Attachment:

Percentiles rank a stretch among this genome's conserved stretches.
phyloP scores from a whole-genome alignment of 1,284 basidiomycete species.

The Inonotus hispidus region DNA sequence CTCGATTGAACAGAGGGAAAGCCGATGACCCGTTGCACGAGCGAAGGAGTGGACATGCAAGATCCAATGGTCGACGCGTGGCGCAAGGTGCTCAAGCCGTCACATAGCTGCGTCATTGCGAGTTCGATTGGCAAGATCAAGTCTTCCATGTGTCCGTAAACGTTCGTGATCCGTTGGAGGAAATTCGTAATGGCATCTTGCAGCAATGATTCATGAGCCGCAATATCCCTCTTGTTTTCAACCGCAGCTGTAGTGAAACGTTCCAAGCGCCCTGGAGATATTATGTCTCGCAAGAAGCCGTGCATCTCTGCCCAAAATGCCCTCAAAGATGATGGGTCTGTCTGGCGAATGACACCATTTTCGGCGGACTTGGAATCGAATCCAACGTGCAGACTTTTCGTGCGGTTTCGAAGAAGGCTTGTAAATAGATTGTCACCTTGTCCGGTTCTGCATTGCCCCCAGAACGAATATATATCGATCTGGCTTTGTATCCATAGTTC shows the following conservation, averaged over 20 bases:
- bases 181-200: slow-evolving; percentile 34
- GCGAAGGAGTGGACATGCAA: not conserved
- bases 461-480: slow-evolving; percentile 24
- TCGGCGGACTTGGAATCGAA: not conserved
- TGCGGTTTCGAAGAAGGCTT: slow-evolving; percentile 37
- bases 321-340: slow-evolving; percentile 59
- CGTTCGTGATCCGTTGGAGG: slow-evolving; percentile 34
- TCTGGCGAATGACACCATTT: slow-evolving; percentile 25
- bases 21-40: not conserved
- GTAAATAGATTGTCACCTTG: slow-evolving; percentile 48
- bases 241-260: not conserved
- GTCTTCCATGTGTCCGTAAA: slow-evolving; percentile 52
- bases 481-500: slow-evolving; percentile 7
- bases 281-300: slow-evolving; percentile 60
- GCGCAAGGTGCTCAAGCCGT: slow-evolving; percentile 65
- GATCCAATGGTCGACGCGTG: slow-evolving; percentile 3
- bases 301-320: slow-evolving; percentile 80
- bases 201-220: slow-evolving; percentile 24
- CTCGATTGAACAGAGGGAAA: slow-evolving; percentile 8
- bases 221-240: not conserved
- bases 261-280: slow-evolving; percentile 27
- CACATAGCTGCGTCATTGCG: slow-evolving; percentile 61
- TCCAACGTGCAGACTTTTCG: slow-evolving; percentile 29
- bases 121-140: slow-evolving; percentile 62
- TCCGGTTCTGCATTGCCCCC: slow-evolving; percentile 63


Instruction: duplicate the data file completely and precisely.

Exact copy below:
Percentiles rank a stretch among this genome's conserved stretches.
phyloP scores from a whole-genome alignment of 1,284 basidiomycete species.

The Inonotus hispidus region DNA sequence CTCGATTGAACAGAGGGAAAGCCGATGACCCGTTGCACGAGCGAAGGAGTGGACATGCAAGATCCAATGGTCGACGCGTGGCGCAAGGTGCTCAAGCCGTCACATAGCTGCGTCATTGCGAGTTCGATTGGCAAGATCAAGTCTTCCATGTGTCCGTAAACGTTCGTGATCCGTTGGAGGAAATTCGTAATGGCATCTTGCAGCAATGATTCATGAGCCGCAATATCCCTCTTGTTTTCAACCGCAGCTGTAGTGAAACGTTCCAAGCGCCCTGGAGATATTATGTCTCGCAAGAAGCCGTGCATCTCTGCCCAAAATGCCCTCAAAGATGATGGGTCTGTCTGGCGAATGACACCATTTTCGGCGGACTTGGAATCGAATCCAACGTGCAGACTTTTCGTGCGGTTTCGAAGAAGGCTTGTAAATAGATTGTCACCTTGTCCGGTTCTGCATTGCCCCCAGAACGAATATATATCGATCTGGCTTTGTATCCATAGTTC shows the following conservation, averaged over 20 bases:
- bases 181-200: slow-evolving; percentile 34
- GCGAAGGAGTGGACATGCAA: not conserved
- bases 461-480: slow-evolving; percentile 24
- TCGGCGGACTTGGAATCGAA: not conserved
- TGCGGTTTCGAAGAAGGCTT: slow-evolving; percentile 37
- bases 321-340: slow-evolving; percentile 59
- CGTTCGTGATCCGTTGGAGG: slow-evolving; percentile 34
- TCTGGCGAATGACACCATTT: slow-evolving; percentile 25
- bases 21-40: not conserved
- GTAAATAGATTGTCACCTTG: slow-evolving; percentile 48
- bases 241-260: not conserved
- GTCTTCCATGTGTCCGTAAA: slow-evolving; percentile 52
- bases 481-500: slow-evolving; percentile 7
- bases 281-300: slow-evolving; percentile 60
- GCGCAAGGTGCTCAAGCCGT: slow-evolving; percentile 65
- GATCCAATGGTCGACGCGTG: slow-evolving; percentile 3
- bases 301-320: slow-evolving; percentile 80
- bases 201-220: slow-evolving; percentile 24
- CTCGATTGAACAGAGGGAAA: slow-evolving; percentile 8
- bases 221-240: not conserved
- bases 261-280: slow-evolving; percentile 27
- CACATAGCTGCGTCATTGCG: slow-evolving; percentile 61
- TCCAACGTGCAGACTTTTCG: slow-evolving; percentile 29
- bases 121-140: slow-evolving; percentile 62
- TCCGGTTCTGCATTGCCCCC: slow-evolving; percentile 63